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Insurer refuses widow’s payout plea after husband took his own life

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The widow of a 49-year-old architect who unexpectedly took his own life has appealed to an insurance company to treat her family “fairly and with compassion” after it used its small print to decline her £338,000 life insurance claim. Had his death happened eight days later, the company would almost certainly have paid the claim.

Billie Lee-Smith, who has two daughters aged 10 and 16, now faces having to sell what she thought was her and her husband Tony’s dream home. They had taken out the policy with the insurer Aegon, which was designed to pay off their mortgage should anything happen to either of them.

The lawyer who has advised the family described Aegon’s stance as “unnecessarily harsh”, which has only added to their sense of loss. She believes most other insurers would have paid a similar claim and says she is shocked at the Aegon chief executive’s personal refusal to pay out.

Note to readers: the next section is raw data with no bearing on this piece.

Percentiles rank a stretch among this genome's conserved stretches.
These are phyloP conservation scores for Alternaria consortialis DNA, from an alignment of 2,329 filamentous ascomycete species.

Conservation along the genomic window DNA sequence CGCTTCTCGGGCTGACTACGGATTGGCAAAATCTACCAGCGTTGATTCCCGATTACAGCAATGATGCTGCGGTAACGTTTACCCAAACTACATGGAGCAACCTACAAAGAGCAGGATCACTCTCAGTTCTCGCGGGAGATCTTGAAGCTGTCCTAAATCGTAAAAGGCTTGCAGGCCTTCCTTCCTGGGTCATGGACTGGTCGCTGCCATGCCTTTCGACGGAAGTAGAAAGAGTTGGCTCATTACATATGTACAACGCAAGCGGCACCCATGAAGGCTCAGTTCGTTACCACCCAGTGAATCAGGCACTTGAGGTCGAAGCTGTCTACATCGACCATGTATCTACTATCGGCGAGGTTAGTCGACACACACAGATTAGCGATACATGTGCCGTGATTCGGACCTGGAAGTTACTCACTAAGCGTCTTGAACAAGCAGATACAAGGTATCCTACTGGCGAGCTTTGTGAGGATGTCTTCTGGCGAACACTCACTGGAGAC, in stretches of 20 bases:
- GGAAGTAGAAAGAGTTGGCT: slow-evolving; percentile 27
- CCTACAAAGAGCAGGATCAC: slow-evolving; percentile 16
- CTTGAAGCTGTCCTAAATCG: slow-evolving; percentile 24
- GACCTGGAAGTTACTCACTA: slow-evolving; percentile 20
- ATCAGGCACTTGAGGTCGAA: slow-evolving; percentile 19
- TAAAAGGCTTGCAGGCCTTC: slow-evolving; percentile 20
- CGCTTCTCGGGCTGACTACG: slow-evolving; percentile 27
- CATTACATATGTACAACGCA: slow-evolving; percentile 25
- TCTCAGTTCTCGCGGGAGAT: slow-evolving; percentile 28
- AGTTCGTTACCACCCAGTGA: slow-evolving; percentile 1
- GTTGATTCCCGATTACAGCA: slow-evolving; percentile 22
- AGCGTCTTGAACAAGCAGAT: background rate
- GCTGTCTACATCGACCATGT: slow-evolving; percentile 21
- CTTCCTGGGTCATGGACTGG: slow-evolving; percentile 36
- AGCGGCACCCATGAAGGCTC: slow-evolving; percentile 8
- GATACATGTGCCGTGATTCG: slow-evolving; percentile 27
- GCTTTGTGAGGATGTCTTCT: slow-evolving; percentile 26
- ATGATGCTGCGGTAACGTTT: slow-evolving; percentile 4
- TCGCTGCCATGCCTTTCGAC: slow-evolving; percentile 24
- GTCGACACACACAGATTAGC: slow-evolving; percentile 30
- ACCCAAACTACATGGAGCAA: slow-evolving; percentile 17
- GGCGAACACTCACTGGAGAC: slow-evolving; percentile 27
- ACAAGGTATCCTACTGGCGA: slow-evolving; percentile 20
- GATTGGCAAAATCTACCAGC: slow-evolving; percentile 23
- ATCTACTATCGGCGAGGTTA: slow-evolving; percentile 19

However, in his letter, Mike Holliday-Williams said that while the company had a great deal of sympathy for Lee-Smith’s plight, it would be unfair to other customers if it paid her claim. The firm said it needed to be consistent in the way it applied the terms and conditions set out in its policies.

Aegon has declined to pay the life-changing claim on the basis of its suicide clause. Its life policies, along with those of most other insurers, have a term that states they will not pay out where the insured person takes their own life within the first 12 months of cover. Lee-Smith’s husband died eight days short of the clause’s expiry.

Insurers impose such terms to prevent people taking out life cover with a premeditated plan to solve their financial difficulties by taking their own lives. A year is generally considered more than enough time to prevent such claims from arising.

Had they stayed with their previous life cover provider of many years, that policy would have paid out